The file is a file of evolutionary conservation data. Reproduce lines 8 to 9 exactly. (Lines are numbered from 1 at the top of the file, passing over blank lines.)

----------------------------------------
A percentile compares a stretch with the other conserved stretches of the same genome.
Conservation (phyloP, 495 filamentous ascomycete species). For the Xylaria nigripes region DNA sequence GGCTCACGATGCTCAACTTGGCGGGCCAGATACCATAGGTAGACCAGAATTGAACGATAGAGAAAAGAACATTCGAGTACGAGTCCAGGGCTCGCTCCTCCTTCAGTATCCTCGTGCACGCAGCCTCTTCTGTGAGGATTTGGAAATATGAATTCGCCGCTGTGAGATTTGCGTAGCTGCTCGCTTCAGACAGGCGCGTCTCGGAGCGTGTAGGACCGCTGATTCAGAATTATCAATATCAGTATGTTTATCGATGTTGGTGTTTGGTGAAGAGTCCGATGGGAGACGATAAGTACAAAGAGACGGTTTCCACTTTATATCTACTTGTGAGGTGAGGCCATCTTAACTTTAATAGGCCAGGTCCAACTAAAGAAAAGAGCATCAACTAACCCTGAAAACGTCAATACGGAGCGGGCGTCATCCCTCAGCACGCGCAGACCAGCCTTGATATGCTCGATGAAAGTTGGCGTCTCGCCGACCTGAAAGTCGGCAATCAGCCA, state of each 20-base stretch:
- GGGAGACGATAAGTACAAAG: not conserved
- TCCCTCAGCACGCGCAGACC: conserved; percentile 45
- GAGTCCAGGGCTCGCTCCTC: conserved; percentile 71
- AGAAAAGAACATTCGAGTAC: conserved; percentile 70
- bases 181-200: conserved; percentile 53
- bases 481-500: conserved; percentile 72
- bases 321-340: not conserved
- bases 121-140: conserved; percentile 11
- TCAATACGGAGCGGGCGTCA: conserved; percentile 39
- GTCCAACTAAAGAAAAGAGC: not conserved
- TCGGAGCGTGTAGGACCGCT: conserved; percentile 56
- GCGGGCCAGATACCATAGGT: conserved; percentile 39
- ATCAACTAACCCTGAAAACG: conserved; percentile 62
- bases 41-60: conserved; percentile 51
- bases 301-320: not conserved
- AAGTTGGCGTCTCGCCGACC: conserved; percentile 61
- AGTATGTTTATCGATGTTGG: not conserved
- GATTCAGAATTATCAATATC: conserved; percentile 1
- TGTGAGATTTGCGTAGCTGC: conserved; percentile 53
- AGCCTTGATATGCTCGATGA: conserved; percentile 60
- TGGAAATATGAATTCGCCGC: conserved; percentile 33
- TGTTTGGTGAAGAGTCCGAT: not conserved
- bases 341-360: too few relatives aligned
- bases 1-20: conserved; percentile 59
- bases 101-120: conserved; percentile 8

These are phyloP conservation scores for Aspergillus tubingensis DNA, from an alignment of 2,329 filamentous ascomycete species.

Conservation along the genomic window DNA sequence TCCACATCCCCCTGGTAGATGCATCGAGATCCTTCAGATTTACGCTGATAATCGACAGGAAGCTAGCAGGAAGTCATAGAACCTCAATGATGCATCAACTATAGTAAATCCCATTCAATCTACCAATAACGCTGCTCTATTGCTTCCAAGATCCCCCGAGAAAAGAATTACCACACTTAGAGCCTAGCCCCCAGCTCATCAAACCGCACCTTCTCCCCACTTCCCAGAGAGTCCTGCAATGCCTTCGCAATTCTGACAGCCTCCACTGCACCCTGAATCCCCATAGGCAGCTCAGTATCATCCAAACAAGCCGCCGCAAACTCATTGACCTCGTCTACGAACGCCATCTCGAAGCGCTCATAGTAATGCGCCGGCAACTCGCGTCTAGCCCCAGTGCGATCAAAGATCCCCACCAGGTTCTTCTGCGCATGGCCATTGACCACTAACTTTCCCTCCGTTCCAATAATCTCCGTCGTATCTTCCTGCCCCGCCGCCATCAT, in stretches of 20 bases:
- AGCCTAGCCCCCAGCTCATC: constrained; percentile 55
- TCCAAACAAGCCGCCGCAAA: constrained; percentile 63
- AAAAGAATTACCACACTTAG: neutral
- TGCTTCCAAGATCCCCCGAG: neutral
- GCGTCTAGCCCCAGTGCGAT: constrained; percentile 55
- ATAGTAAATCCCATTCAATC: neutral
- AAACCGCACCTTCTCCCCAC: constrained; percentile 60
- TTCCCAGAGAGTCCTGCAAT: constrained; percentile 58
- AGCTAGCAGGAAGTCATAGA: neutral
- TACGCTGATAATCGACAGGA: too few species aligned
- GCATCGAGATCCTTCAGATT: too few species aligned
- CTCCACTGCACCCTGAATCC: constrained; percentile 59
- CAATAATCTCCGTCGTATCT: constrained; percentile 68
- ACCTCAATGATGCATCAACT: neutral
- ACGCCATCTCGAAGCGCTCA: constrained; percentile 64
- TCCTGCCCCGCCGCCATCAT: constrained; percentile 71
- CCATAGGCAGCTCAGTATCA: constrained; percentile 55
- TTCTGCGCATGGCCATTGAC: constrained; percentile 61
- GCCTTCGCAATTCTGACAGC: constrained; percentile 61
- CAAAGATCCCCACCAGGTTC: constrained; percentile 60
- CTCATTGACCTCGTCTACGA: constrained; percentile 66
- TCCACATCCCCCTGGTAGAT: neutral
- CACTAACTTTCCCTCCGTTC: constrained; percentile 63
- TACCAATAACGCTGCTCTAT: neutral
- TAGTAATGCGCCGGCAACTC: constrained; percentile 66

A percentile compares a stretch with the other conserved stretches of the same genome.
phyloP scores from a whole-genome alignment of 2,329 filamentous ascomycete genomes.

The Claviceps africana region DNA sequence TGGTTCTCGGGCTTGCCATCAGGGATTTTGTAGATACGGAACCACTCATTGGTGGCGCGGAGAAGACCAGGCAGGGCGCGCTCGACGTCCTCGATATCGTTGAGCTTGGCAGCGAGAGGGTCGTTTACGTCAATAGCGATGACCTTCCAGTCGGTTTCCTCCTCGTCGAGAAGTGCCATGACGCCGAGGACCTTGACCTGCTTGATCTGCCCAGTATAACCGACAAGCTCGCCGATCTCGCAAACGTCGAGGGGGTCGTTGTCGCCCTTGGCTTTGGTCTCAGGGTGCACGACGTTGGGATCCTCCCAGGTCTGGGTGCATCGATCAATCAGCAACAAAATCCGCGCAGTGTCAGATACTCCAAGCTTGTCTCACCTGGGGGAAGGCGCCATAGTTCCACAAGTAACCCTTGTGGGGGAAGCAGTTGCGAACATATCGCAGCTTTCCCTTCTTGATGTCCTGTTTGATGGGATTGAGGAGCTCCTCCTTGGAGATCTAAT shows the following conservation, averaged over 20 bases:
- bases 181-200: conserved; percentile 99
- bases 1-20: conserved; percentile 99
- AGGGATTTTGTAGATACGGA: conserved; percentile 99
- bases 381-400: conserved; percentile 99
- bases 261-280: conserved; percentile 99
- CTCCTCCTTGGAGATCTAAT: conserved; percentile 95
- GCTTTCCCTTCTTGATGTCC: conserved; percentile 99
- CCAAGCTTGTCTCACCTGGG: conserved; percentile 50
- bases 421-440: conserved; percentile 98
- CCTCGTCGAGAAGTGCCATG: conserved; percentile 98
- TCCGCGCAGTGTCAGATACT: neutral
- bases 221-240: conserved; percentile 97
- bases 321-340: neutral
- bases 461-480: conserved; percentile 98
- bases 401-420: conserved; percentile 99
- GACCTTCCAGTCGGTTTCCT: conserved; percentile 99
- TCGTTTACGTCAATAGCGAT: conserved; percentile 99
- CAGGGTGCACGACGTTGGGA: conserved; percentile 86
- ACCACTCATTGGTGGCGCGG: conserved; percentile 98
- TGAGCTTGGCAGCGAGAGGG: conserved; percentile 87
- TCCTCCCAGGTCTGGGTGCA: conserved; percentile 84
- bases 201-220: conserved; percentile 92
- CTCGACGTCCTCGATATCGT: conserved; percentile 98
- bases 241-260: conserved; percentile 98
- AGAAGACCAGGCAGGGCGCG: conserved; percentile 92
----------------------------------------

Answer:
- bases 481-500: conserved; percentile 72
- bases 321-340: not conserved